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Effects of Matcha Green Tea Powder on Cognitive Functions of Community-Dwelling Elderly Individuals

Department of Integrated Biosciences, Graduate School of Frontier Sciences, The University of Tokyo, Kashiwa 277-8562, Japan
Community Health Promotion Laboratory, Mitsui Fudosan, Co., Ltd., Kashiwa 277-8519, Japan
Urban Design Center Kashiwanoha (UDCK), Kashiwa 277-0871, Japan
Marketing & Communications Division, Nestle Japan Ltd., Tokyo 140-0002, Japan
Author to whom correspondence should be addressed.
These authors contributed equally to this work.
Nutrients 2020, 12(12), 3639;
Submission received: 27 October 2020 / Revised: 21 November 2020 / Accepted: 24 November 2020 / Published: 26 November 2020
(This article belongs to the Special Issue Nutrition in Cognitive Impairment, Dementia, and Alzheimer's Disease)


Matcha Green Tea Powder contains a variety of active ingredients beneficial to health, such as tea catechins, lutein and vitamin K. It is also known that these ingredients confer benefits upon cognitive functions of elderly people. Therefore, we aimed to investigate the relationship between a daily supplementation of Matcha and the change in cognitive functions of community-dwelling elderly people. A randomized, double-blind, placebo-controlled 12-week trial was performed. Sixty-one participants were recruited and randomly assigned to receive test drink containing 3 g powder from fresh Matcha or placebo powder per day. Changes in cognitive function were assessed utilizing a psychometric test battery. Daily food intake was assessed by a Brief-type Self-administered Diet History Questionnaire (BDHQ). In the gender-specific analysis, a significant cognitive enhancement was observed in the Montreal Cognitive Assessment (MoCA) score in the active group of women. In dietary analysis, we found a significant inverse correlation between consumption of vitamin K in daily diet, excluding test drinks, and change in MoCA. The present study suggests that daily supplementation of Matcha Green Tea Powder has protective effects against cognitive decline in community-dwelling elderly women.

1. Introduction

Tea (Camellia sinensis) is one of the most popular drinks in the world. In fact, the green tea market is growing worldwide, and green tea production in 2023 is expected to be double that of 10 years ago [1]. Many studies have shown various health benefits of tea consumption, such as reducing the risk of stroke [2,3] by lowering blood pressure [4,5], improving psychopathological symptoms and providing neuroprotection [6]. In particular, green tea consumption is said to have a positive effect on stress relief and anxiety reduction in individuals who already suffer from psychopathological symptoms [7,8]. Furthermore, green tea has improved memory and attention [8,9], and activated working memory seen in functional magnetic resonance imaging (MRI) [10,11]. As these health benefits of drinking green tea are more widely known, not only the consumption of tea itself but the number of people taking tea extracts as a supplement is increasing, and the intake of tea and its bioactive constituents has been recommended for health [12,13].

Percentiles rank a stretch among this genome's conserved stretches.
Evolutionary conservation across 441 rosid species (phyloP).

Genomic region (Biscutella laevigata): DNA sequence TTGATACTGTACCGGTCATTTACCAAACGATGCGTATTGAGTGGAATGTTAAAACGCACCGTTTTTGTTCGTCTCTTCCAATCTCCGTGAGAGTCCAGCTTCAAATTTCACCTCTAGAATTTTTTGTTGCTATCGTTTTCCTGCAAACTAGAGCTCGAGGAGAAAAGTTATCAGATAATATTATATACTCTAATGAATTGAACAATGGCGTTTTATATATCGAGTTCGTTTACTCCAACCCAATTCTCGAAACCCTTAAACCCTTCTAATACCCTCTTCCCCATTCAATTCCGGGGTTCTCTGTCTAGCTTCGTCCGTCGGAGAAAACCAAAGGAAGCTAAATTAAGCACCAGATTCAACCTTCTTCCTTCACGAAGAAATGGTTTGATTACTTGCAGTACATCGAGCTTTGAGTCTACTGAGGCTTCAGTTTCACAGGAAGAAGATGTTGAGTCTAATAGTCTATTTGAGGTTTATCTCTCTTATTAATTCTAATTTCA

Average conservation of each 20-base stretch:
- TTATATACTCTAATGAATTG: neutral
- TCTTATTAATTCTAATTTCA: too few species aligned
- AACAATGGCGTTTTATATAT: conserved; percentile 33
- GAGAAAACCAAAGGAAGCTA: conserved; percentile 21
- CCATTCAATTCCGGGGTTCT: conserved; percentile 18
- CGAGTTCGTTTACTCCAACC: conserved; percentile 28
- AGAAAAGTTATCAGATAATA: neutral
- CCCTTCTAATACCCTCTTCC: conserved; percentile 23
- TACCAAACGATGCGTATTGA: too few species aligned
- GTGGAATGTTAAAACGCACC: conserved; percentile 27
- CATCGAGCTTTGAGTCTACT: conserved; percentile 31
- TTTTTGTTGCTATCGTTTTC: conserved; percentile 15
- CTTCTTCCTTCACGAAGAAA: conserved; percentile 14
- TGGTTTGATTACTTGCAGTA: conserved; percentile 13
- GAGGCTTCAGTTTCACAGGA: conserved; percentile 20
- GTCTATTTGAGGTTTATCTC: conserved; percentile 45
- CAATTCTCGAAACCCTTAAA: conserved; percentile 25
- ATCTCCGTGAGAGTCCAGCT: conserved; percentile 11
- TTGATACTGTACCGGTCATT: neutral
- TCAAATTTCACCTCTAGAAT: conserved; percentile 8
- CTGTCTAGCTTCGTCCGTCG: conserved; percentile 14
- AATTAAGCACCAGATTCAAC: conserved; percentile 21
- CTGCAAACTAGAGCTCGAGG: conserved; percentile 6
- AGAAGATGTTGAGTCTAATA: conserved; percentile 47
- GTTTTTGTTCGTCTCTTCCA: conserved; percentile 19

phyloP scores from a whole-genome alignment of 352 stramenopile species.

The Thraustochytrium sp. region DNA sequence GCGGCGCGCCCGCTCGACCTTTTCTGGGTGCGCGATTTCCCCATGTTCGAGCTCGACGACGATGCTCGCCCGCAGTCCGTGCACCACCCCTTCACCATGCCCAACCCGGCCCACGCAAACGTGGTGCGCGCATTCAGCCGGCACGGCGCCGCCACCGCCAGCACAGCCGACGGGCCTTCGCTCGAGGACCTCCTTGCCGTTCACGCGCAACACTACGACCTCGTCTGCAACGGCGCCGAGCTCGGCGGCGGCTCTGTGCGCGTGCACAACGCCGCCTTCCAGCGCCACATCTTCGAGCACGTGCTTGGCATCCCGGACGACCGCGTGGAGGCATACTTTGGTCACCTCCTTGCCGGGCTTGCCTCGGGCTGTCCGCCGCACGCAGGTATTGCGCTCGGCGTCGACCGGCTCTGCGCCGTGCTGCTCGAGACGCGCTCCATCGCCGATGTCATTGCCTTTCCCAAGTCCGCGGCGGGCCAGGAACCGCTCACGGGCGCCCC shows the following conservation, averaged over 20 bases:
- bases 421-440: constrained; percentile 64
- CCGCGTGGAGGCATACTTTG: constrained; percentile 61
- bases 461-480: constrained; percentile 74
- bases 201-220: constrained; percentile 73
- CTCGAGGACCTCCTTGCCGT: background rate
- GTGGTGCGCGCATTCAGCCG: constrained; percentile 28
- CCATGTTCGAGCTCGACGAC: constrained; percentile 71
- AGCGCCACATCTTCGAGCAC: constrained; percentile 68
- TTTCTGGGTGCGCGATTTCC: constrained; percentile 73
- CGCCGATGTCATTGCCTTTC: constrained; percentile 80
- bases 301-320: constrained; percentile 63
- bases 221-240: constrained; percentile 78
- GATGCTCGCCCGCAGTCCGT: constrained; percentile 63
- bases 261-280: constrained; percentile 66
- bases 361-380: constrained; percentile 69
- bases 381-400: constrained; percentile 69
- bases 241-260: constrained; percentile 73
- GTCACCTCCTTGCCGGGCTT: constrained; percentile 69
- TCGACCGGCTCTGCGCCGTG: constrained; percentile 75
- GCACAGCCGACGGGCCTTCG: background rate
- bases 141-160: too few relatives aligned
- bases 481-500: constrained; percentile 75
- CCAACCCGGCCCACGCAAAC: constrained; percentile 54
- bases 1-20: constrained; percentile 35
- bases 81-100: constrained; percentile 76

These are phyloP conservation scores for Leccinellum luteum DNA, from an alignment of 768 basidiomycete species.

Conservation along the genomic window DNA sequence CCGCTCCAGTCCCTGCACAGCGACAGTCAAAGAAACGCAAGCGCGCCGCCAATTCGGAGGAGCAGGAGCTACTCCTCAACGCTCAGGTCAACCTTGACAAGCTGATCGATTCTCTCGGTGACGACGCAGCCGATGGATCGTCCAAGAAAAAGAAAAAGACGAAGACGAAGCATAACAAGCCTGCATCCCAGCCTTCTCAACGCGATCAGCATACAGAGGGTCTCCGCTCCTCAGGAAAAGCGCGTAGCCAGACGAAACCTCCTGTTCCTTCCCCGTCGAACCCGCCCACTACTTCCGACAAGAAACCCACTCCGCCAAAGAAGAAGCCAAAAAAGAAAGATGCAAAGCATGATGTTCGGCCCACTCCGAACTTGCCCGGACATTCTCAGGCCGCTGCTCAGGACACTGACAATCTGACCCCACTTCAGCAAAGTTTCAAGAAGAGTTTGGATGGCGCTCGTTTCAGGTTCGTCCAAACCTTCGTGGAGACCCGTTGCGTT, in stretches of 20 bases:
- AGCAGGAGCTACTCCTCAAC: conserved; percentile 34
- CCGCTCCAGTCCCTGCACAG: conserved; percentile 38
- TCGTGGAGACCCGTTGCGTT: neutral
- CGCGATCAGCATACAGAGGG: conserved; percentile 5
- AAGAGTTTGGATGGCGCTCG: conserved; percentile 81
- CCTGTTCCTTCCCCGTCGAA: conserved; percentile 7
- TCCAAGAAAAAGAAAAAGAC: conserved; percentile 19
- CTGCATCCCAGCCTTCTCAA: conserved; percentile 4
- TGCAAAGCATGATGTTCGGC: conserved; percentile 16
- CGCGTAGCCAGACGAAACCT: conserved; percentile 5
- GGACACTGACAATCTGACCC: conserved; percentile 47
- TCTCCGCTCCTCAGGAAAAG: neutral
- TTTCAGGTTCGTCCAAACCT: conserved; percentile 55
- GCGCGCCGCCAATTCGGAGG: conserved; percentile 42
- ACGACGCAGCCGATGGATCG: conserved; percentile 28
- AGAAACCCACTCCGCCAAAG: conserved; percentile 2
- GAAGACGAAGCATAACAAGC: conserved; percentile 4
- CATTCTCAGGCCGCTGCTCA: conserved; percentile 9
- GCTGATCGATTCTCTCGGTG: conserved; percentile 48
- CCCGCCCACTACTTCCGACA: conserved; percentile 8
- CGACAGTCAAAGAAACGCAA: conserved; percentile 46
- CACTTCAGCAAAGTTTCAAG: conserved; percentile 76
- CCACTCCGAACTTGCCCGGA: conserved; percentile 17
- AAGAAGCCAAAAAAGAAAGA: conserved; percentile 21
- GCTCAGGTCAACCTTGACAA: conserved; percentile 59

On the other hand, the risk of dementia increases with aging, and dementia is the second leading cause of death over 70 [14]. Alzheimer’s disease (AD) is the most common cause of dementia, accounting for about 70% [15]. AD progresses gradually through mild cognitive impairment (MCI), which can be referred to as the predementia phase of AD [16]. The conversion rate from MCI to dementia is reported to be about 10% per year, while the reversion rate is about 24% [17,18]. Therefore, in order to reduce the number of AD patients in the future, intervention in patients with normal or with mild cognitive symptoms is necessary. At present, however, there exists no pharmacological treatment that has been established to be effective in preventing people with normal cognitive function or MCI from progressing to dementia [19]. Thus, intervention in these people’s daily habits is one of the few options available to reduce the onset of AD, and nutritional intervention is considered to be one of these [20]. In fact, our randomized controlled trial in the laboratory has shown that the nutritional supplementation of anserine and carnosine in healthy elderly people and MCI patients helped them maintain cognitive functions [21,22,23]. While cognitive functions and memory decline during the progression of MCI and AD, impulsivity is known to increase [24,25,26]. In AD patients, elevated impulsivity is observed as one of the behavioral and psychological symptoms of dementia (BPSD) and is a heavy burden for caregivers [27]. However, impulse control disorder is observed not only in AD but also as a symptom of other types of dementia such as Frontotemporal Dementia [28,29]. Impulsivity is a facet of personality and has a multidimensional structure. According to Moller et al., it is defined as “predisposition toward rapid, unplanned reactions to internal or external stimuli without regard to the negative consequences of these reactions to the impulsive individual or to others [30]”. However, impulsivity is an ambiguous concept and covers a wide range of “actions that are poorly conceived, prematurely expressed, unduly risky, or inappropriate to the situation and that often result in undesirable outcomes [31]”. Besides, impulsivity is an intermediate phenotype of behavioral abnormalities and elevated impulsivity can cause a variety of social problems such as substance abuse [32], gambling addiction [33] and overeating [34]. Several personality tests have been developed to evaluate impulsivity, of which the Barratt Impulsiveness Scale-11 (BS-11) is the most widely used impulsivity evaluation test. BIS-11 has been translated into various languages and used all over the world. The Japanese version of BIS-11 was translated by Kobashi and Ida. The underlying mechanisms of impulsivity have not been well documented [35]. Especially, although green tea has been reported to have some positive effects on mental health such as reduction of anxiety [36], its effects on impulsivity have not been investigated at all. Therefore, further research is necessary.